Today is National Mental Health Day, so I thought it time you hear the story of how a horse with trauma and a human with trauma, helped each other to good mental health.
Horses have such a powerful impact on an individual's mental health and state by simply being in close proximity. Working with a horse requires us to be totally focused on each and every moment, to notice what the horse is doing, and what we are feeling and outwardly displaying to the horse in order to modify ourselves to change the horse's natural response. To do this we must quieten our minds and be totally in the present. There is no space to be thinking of anything else.
This when done with practise can relieve anxiety attacks, depression and many other mental states, and silence the demons that are in our heads that often make up terrible scenarios based on the horror movies they play on repeat. Managing our mental state, interrupting those thoughts can be life changing. It then becomes a skill or practical tool that can be called upon when we are not in the horse's environment. My story is proof of that.
There was a period of my life when I was in the throws of PTSD. I had a horse named Duke that had also gone through the same trauma, and together we were a blithering, jumping dangerous mess. I wasn't aware of my own issues in the beginning but Duke obviously was. I was told he was dangerous, unpredictable and everything I was trying from my 14 years of horse experience didn't work.
In came equine assisted therapy, so we took Duke to get "fixed". The first session they said he was the most distraught horse they had seen, trying to climb out of a 2 metre high round yard. Then I entered the yard and by this time he was a dripping mess, running in circles all the time.
As I started working with him, Alison (my human guide) told me to breathe. Through gritted teeth, I said "I AM BREATHING." Of course I had been holding my breath waiting for something horrible to happen with Duke. I then immediately noticed this about myself, and I took a deep breath in and exhaled completely. At that exact second Duke focused on me and was paying attention and indicated he wanted to approach me, by licking and chewing. I continued to take deep breaths and exhaled slowly and my heart rate lowered very quickly. I invited him in and he lowered his head, and walked up behind me and we had our first real semi-relaxed moment since our trauma some 17 months earlier.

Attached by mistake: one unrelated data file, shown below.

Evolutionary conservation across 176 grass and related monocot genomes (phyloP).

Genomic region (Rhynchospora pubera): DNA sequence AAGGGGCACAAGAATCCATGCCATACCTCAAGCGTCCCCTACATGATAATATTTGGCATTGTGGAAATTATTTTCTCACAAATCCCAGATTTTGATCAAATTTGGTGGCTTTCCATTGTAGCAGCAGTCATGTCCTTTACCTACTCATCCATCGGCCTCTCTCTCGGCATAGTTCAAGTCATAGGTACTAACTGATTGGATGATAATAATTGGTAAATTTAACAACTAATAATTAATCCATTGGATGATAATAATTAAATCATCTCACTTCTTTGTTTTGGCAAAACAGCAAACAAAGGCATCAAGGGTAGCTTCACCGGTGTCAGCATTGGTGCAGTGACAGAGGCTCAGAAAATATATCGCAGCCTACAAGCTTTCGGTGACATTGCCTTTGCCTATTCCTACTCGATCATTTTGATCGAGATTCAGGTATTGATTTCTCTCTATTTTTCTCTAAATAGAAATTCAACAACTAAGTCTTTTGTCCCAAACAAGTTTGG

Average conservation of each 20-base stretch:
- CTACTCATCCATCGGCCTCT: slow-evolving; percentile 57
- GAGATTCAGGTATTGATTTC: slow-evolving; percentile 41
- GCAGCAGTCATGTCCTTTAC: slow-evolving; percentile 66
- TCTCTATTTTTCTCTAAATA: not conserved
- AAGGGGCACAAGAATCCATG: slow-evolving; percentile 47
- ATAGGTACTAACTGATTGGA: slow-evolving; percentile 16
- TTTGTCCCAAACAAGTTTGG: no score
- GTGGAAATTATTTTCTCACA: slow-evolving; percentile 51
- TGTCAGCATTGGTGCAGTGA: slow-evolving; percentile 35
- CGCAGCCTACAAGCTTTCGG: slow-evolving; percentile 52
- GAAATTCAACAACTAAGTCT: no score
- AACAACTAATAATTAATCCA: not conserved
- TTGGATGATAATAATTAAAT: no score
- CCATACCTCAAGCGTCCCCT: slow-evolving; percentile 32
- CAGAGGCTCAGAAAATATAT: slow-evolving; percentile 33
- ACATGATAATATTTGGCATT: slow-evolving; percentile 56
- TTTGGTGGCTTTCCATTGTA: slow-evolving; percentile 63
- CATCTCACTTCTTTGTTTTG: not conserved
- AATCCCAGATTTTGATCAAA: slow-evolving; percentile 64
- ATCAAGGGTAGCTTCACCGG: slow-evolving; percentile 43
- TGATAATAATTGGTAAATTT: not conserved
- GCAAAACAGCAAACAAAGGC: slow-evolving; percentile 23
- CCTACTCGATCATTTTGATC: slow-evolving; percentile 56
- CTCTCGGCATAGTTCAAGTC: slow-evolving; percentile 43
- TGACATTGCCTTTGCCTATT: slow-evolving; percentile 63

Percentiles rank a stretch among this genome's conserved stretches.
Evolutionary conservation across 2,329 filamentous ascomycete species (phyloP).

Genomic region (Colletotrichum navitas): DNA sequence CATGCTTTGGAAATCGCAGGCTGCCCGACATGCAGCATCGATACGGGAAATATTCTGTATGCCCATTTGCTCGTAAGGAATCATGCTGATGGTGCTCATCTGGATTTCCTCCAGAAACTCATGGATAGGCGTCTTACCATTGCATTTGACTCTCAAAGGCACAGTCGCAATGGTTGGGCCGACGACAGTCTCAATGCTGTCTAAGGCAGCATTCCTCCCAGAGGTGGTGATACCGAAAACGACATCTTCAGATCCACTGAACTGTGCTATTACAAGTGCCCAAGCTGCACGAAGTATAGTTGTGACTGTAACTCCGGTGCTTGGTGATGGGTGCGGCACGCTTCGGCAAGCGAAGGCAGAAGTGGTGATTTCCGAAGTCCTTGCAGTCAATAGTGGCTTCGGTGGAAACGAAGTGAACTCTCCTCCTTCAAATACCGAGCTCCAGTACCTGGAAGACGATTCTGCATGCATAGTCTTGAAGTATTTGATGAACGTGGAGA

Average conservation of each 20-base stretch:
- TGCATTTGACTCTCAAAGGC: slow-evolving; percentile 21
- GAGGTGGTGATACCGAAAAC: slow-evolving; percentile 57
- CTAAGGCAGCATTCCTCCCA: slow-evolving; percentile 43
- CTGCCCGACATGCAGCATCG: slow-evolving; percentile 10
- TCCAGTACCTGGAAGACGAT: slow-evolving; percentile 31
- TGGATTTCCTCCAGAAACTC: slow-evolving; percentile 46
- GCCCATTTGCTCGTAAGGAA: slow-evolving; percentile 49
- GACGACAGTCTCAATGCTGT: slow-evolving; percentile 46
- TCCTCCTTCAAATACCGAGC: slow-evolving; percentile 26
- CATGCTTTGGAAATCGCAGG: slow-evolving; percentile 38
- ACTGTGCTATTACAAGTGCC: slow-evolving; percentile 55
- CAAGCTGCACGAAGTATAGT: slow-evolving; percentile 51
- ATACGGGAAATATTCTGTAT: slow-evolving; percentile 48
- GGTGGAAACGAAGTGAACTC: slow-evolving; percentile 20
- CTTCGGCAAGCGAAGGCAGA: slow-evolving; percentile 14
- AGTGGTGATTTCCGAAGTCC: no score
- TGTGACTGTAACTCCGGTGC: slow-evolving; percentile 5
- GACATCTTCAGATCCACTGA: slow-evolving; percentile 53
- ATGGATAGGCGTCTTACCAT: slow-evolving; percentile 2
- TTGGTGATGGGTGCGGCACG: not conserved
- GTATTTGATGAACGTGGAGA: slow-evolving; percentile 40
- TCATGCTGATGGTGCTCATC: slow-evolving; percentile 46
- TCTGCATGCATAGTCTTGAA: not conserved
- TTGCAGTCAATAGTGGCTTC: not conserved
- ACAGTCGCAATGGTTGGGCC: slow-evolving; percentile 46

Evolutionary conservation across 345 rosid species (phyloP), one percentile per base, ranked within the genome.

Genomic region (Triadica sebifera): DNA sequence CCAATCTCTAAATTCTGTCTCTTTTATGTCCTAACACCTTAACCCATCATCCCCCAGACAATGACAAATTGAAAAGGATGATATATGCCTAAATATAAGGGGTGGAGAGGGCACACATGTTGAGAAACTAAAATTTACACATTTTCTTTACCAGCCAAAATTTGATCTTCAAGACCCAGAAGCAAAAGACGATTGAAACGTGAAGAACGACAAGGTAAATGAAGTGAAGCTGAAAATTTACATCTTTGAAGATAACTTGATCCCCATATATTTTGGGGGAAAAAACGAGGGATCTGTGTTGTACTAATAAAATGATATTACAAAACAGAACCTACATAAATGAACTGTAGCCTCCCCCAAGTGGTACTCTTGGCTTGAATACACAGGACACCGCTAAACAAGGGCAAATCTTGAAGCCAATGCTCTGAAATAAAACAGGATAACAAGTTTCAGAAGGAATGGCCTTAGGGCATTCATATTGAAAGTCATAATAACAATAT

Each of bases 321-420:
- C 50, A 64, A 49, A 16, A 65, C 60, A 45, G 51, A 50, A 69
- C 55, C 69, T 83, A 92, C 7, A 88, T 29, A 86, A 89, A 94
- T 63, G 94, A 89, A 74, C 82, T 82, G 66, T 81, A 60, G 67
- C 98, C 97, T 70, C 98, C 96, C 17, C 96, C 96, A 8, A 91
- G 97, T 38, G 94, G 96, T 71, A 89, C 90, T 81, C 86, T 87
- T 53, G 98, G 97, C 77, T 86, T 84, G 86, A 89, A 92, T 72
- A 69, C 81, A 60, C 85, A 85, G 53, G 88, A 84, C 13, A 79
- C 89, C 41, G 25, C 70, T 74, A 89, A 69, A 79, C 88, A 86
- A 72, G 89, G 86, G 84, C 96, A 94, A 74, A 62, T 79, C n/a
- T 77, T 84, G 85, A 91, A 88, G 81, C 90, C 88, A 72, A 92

Duke was simply responding to my permanent state of heightened adrenaline ready for fight or flight, which normally drops down when the threat is gone but in PTSD this gets stuck up high causing adrenal fatigue. It took several more sessions to gain his complete trust again as a leader who would keep him safe, but it was the defining step in our recovery. Or should I say that it took several more session for me to practise the skill of calming down at will.
Today, I am mastering my emotions, moods and mind and Duke is our lead teacher in our Equine Assisted Learning programs. Proof that both horse and human can work together for great benefit. Duke is amazing with people with anxiety. It's as though he is saying. I know and understand what you are going through, let me help! He has expanded his skills training to leadership, team building and life skills, now helping many others change their lives for the better.
You can find Karen and Duke, developing essential skills for business and life at The Matanya Effect. www.TheMatanyaEffect.com.au